Celebrating Black History Month
Julie Hansen
Published in the Caledonian-Record
February 13, 2018

This month we celebrate Black History Month, a month originally proposed by Carter Woodson in 1926. Fifty years later, in 1976, President Gerald Ford formally recognized Black History Month urging Americans “to seize the opportunity to honor the too-often neglected accomplishments of black Americans in every area of endeavor throughout our history.”

Despite that 1976 declaration and the subsequent years of Black History Month, and despite having elected a black president – twice – there appears to be a growing racial divide in our nation. A recent Pew Research Center report found a perceptual gap between white and black Americans regarding the treatment of blacks in the court system, mortgage applications, restaurant service, and workforce treatment. White Americans believe there are no differences in the treatment of black and white citizens; black Americans see large differences. Four in ten white Americans said there was too much of a focus on race as opposed to six in ten African Americans who said there was not enough discussion on race. In either case it is clear that people of color experience America differently than white Americans. Bridging those differences is essential if all Americans are to share in the benefits of a democratic nation.

Schools play an enormous role in preparing students to live effectively in a pluralistic democracy. Rather than declaring one month to recognize the contributions and talents of African Americans, schools need to create diverse curricula that is ongoing and embedded in the courses.

A study in 2002 found that pre-college exposure to diversity produced strong intellectual outcomes: 1) the ability to see multiple perspectives, 2) strong cognitive development, and, 3) greater complexity of thinking. And, at this point in time, diversity is not confined to race; it includes members of the LGBTQ community; it includes economic levels; it includes native-born and immigrant Americans.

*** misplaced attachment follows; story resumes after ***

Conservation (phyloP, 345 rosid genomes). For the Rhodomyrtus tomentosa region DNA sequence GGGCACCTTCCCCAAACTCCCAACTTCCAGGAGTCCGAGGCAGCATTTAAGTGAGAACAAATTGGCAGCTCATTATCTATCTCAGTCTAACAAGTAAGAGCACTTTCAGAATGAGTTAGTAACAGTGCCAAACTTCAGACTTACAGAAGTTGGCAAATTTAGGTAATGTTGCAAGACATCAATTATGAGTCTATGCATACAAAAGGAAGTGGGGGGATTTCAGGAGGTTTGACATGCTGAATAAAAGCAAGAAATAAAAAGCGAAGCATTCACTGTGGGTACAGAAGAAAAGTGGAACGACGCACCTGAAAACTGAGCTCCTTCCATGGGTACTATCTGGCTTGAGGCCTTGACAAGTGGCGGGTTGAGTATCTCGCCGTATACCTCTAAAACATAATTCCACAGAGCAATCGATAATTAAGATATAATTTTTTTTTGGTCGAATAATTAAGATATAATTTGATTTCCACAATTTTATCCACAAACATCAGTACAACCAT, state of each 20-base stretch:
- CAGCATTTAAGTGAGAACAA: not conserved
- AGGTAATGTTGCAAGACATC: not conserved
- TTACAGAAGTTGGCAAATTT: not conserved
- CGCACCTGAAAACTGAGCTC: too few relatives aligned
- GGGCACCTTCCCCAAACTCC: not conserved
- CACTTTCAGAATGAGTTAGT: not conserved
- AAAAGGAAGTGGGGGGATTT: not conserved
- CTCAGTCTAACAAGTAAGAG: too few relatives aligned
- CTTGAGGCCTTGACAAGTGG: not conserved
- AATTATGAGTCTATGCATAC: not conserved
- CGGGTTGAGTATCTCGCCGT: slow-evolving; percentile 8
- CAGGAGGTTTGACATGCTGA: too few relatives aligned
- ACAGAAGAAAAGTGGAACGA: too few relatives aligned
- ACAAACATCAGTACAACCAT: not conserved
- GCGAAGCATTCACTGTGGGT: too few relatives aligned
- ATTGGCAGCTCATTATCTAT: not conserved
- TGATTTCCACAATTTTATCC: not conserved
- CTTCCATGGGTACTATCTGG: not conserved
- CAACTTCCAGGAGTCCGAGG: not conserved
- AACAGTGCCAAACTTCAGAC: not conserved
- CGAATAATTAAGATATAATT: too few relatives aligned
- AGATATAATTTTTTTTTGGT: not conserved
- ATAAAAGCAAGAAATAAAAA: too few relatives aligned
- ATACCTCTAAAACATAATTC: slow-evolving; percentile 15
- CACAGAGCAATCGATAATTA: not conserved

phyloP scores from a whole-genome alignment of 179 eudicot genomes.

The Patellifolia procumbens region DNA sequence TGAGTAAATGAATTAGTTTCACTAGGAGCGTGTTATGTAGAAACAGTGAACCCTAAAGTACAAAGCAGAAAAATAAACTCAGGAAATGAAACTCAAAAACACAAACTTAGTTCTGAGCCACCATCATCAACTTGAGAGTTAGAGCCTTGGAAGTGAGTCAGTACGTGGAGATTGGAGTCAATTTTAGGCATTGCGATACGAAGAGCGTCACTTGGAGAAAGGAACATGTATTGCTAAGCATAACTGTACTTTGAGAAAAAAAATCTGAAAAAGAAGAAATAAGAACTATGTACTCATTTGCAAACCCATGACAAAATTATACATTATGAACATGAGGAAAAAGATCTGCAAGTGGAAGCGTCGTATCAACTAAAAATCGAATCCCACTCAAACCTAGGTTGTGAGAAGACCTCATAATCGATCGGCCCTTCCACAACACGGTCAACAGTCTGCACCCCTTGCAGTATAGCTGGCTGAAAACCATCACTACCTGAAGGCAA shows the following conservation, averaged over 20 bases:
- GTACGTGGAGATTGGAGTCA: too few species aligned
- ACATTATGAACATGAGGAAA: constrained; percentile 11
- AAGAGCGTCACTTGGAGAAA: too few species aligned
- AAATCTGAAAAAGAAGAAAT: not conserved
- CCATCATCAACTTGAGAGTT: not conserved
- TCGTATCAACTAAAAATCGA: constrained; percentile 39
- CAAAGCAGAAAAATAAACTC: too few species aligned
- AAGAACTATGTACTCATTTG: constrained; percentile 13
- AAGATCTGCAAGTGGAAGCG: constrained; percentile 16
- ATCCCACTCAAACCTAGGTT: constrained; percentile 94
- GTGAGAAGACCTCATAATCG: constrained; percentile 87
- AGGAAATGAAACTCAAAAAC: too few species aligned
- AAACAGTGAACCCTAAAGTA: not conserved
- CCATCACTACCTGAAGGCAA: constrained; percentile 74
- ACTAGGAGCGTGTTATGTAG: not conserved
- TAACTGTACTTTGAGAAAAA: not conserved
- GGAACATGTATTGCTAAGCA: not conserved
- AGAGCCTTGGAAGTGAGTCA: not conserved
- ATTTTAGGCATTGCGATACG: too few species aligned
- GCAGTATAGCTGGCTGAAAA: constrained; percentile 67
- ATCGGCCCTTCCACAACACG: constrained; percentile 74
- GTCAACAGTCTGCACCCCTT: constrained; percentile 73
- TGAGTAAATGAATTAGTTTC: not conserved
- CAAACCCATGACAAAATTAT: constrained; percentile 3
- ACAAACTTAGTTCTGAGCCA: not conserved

Schools must meet the challenge of cultivating a point of view that erodes the concept that white is the norm and that difference is the “other.”

Toni Morrison has written about the number of academic and non-academic readers who comfortably announce that they have never read any African American text. As teachers, let’s not contribute to that. There are thousands of stories, poems, novels, memoirs, essays, and autobiographies written by people who participated in the growth of America since the 1600s, and hundreds of them are not white. To choose not to teach them contributes to a status quo that serves no one in a democracy. Southern Poverty Law Center’s recent publication of Teaching Tolerance compels teachers to “teach the hard history” of slavery in America, saying that “learning this history is essential if we are ever to bridge the racial differences that continue to divide our nation.”

Vermont’s Thaddeus Stevens wrote the Fourteenth Amendment as a first step toward establishing equality for all citizens in America. There was no one to carry his work forward after his death in 1868 and ensuring the rights of newly-freed African Americans languished during Reconstruction. Codes, Jim Crow laws, and the segregation established by the Plessy v Ferguson decision further delayed the justice long denied to our fellow citizens. The history is painful to read but that should not stop us. The legacy of owning and abusing human beings echoes in our contemporary times and we all have to rise to the demands of honest scholarship and complex conversation.